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Refrigeration Technician Association meets with Stakeholders Print E-mail
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Written by Shane D. Williams   
Thursday, 17 May 2012 00:00

Refrigeration TechniciansThe Association of Refrigeration and Air Conditioning Technicians (ARACT) presented its first Annual Implementation Work Plan and its Budget and Expenditure 2012 to industry stakeholders on Tuesday, May 15, at the Princess Hotel and Casino.

ARACT has existed since 2008 but was officially established with the passage of the Refrigeration Technicians Licensing Act in 2010. The association is responsible for the processing of license applications. Local technicians had numerous questions for ARACT at its conference on Tuesday. Hezron Hernandez, President of ARACT, said that the main concern of the technicians is in regard to enforcement of the law. Technicians are asking for leniency, which the association seems willing to grant. However, Hernandez explained that technicians in Belize have already been given years of grace periods when compared to other countries. The new regulations in the industry are a result of Belize’s commitment to the Montreal Protocol.   

In 1997, Belize signed on to an international agreement called the Montreal Protocol on Substance that Depletes the Ozone Layer. It is an international treaty designed to protect the Ozone Layer by phasing out the production of a number of substances believed to be responsible for ozone depletion. It is believed that if the international agreement is adhered to, the Ozone Layer will recover by 2050. Due to its widespread adoption and implementation, it has been hailed as an example of exceptional international co-operation. Kofi Annan, Secretary General of the UN from 1997 to 2007, says that it is "perhaps the single most successful international agreement to date.”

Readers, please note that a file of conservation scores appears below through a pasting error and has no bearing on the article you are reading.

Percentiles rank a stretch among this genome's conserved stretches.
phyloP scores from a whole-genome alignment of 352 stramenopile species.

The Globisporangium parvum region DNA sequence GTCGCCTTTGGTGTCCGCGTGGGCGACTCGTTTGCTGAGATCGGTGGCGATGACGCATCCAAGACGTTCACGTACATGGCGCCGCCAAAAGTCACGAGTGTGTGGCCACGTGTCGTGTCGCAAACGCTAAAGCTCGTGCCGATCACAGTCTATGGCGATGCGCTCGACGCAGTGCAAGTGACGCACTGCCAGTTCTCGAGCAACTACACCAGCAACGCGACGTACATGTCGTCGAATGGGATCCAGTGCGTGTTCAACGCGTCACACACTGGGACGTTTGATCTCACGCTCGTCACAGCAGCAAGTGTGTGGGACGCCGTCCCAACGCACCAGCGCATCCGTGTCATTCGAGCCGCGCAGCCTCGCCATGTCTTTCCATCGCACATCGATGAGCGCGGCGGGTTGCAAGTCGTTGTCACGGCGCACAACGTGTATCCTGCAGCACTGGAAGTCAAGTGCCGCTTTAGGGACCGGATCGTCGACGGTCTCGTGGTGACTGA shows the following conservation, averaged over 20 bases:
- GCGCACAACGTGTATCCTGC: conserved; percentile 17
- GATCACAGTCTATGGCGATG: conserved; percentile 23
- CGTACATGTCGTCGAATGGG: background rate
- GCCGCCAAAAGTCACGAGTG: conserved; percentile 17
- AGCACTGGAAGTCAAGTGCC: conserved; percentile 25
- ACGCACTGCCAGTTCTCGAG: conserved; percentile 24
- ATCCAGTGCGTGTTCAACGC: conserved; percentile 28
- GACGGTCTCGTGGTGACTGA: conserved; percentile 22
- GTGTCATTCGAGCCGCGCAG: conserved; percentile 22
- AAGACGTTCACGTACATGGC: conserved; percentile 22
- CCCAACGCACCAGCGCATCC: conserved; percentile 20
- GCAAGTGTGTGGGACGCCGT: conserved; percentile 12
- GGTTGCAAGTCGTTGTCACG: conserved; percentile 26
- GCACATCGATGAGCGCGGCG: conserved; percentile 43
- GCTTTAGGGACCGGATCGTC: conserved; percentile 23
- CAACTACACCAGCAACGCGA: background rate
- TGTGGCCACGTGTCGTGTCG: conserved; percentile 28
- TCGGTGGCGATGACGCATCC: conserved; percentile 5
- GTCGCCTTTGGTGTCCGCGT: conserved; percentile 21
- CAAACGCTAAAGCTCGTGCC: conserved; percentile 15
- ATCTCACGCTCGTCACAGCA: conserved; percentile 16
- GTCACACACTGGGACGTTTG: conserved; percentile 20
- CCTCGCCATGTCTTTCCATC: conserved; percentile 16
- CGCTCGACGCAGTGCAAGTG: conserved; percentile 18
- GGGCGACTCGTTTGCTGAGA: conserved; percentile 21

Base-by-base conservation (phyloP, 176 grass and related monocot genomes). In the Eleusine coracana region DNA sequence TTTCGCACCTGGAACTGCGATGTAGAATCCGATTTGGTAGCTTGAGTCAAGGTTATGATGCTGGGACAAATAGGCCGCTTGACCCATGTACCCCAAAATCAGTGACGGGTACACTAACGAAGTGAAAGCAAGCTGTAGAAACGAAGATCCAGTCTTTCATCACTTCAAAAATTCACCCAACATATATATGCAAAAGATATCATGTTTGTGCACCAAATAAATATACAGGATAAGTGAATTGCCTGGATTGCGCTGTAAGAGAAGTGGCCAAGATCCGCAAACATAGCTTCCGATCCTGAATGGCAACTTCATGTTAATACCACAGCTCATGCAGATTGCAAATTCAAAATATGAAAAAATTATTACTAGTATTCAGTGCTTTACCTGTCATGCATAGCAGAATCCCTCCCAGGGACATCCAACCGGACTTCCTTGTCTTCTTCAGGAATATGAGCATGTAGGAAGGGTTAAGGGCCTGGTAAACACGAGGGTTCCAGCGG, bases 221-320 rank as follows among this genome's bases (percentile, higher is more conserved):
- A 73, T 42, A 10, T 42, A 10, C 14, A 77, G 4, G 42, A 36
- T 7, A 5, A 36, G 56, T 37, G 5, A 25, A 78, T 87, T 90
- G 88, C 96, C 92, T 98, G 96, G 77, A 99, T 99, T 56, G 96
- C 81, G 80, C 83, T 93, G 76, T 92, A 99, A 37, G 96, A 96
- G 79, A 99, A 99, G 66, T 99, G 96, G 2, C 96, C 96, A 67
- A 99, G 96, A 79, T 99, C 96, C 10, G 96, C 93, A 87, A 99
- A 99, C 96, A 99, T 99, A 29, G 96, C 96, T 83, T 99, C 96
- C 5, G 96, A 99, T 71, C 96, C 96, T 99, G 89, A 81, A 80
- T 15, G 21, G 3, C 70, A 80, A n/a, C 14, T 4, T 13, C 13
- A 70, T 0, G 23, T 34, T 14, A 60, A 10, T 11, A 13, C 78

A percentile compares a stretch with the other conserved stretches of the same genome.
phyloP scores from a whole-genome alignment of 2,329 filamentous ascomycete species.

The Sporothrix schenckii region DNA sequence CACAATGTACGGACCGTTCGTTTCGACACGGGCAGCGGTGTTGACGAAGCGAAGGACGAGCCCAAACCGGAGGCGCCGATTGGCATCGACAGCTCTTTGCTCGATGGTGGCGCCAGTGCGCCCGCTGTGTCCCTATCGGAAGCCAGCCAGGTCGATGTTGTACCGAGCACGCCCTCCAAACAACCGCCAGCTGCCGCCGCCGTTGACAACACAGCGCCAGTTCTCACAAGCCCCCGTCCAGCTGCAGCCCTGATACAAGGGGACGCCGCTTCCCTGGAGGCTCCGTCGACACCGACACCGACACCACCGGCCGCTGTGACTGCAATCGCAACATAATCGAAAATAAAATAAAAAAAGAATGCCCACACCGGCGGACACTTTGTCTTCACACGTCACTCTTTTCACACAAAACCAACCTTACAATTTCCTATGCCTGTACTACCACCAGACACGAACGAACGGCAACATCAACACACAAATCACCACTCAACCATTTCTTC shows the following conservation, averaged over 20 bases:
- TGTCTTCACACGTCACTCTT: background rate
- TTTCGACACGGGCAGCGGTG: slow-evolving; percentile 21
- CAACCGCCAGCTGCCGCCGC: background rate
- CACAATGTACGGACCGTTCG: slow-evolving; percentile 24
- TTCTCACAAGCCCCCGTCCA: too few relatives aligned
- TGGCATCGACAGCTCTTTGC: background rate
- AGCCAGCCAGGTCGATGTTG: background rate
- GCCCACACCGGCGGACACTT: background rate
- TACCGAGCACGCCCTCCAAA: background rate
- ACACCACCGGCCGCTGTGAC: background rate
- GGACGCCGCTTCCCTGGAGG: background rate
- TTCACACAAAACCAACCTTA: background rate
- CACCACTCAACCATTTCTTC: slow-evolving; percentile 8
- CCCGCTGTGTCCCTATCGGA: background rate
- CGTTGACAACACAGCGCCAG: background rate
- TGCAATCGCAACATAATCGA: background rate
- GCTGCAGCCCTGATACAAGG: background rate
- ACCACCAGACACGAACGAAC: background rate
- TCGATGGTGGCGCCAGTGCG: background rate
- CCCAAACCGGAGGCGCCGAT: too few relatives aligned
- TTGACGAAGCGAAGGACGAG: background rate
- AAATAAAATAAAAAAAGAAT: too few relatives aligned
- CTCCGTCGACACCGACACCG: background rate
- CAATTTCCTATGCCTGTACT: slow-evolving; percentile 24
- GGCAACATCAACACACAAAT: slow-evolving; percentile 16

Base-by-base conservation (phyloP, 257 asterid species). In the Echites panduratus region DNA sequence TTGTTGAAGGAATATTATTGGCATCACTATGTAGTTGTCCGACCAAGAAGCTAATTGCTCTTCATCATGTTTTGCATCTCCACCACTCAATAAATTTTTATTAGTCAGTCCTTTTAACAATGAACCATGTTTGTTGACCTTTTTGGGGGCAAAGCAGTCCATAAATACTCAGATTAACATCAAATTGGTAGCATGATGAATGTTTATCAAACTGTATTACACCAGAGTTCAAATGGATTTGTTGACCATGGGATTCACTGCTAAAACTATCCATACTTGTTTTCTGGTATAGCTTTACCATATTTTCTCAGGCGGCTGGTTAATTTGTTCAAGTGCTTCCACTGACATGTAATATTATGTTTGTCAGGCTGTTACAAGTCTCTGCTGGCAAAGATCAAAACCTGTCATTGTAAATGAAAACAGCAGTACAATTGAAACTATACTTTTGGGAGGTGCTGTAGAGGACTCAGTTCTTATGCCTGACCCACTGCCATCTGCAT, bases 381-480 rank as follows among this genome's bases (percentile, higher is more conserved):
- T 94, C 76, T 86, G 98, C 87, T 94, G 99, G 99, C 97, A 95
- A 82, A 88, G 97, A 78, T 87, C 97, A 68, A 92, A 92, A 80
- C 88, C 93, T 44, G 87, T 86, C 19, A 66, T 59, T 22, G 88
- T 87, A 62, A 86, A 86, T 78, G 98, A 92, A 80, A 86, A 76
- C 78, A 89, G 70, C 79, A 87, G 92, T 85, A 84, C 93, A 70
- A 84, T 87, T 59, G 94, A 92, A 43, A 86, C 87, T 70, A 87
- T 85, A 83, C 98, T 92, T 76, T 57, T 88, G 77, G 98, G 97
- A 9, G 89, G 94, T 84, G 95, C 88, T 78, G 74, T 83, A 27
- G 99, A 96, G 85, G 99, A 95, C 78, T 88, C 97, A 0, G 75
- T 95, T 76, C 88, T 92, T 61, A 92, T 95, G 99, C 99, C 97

The main enemy of the Ozone Layer is Chlorofluorocarbons (CFCs) and related gases. This gas was mainly used in refrigerants. Belize designed a plan to phase out the use of CFCs in seven to eight years, which is in accordance with the Protocol. This was achieved by 2009  however, Belize, like much of the rest of the world, adapted the use of Hydrochlorofluorocarbon (HCFCs) refrigerants as a replacement product. Studies proved that the HCFC’s are as destructive as the CFCs. Therefore, the fight now is to get rid of HCFCs by 2030.

It is important for refrigeration technicians to have an understanding of the chemical components in products they use daily. Technicians must pay a non-refundable fee of $200 when applying for a license. According to Hernandez, the funds generated from the application fee will be used to continue to finance the implementation of various activities and training programs for technicians. Technicians are now being trained to use Hydrocarbons instead of HCFCs. It is new to local technicians but, for the protection of the environment, it is imperative that they understand the use, handling and safety of Hydrocarbon refrigerants.